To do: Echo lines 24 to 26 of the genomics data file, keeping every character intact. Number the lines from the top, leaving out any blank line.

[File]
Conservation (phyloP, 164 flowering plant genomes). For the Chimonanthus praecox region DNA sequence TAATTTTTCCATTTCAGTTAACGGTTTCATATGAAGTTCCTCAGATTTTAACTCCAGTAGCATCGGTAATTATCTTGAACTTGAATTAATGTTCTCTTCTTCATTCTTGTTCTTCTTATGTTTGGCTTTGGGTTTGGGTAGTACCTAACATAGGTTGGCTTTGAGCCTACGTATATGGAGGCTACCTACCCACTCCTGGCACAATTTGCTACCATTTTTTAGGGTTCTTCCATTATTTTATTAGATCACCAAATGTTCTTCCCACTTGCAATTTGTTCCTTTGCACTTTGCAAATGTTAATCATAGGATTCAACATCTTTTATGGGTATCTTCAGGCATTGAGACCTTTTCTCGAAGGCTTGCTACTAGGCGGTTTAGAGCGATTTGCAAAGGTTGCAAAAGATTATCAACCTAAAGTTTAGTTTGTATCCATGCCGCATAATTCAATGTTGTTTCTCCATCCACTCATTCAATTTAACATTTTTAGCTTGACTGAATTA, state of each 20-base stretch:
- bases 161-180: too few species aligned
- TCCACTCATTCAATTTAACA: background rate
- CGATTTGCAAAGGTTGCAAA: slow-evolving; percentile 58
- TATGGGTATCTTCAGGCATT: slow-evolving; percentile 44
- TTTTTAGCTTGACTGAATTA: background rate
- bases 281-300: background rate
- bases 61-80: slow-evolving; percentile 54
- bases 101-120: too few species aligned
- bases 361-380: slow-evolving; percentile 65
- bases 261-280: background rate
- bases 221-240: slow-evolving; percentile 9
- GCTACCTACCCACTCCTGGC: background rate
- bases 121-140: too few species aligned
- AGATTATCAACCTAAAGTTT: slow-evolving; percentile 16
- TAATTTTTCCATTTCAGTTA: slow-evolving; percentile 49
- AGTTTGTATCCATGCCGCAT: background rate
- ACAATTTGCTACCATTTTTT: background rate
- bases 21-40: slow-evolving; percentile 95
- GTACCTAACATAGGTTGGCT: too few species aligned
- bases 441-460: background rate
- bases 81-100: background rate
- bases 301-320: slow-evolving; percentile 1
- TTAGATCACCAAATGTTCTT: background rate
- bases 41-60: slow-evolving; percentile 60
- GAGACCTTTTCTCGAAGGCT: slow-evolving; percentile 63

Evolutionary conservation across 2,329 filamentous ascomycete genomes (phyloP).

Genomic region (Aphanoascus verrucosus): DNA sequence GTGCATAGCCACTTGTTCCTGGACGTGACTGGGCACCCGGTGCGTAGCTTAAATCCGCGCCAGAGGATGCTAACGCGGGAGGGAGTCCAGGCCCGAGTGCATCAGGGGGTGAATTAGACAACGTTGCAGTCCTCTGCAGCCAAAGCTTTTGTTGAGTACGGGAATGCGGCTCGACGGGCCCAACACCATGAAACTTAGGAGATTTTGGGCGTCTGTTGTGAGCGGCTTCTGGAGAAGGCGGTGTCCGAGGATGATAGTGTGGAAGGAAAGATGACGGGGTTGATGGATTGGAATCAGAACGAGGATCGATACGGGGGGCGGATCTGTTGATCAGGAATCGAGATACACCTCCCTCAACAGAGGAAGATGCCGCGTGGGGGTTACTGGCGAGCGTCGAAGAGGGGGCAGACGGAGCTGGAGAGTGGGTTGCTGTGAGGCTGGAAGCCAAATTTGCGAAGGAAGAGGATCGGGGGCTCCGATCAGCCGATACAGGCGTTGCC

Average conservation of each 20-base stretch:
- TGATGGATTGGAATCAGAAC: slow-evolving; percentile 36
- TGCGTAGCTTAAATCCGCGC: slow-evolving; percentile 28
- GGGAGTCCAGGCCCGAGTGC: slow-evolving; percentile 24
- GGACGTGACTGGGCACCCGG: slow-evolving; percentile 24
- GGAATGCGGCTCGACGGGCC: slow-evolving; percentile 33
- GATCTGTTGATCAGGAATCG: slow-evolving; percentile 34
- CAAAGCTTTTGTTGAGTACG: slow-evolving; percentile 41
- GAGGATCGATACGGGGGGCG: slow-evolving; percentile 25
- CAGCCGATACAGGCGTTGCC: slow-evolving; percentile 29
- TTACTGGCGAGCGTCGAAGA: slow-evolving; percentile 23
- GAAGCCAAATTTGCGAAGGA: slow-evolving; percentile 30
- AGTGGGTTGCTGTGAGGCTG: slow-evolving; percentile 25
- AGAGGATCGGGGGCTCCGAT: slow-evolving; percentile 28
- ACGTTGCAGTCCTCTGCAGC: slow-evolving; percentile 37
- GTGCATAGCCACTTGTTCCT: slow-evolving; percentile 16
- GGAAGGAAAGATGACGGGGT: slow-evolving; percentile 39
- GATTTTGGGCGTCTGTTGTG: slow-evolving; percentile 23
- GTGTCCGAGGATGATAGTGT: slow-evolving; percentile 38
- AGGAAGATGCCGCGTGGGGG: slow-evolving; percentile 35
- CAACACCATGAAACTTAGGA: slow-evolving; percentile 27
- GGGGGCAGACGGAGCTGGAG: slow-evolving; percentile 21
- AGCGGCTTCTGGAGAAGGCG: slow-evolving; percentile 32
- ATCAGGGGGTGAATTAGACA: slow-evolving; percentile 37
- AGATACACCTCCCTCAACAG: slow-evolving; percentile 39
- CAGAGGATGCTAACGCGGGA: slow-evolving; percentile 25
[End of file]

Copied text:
- TTAGATCACCAAATGTTCTT: background rate
- bases 41-60: slow-evolving; percentile 60
- GAGACCTTTTCTCGAAGGCT: slow-evolving; percentile 63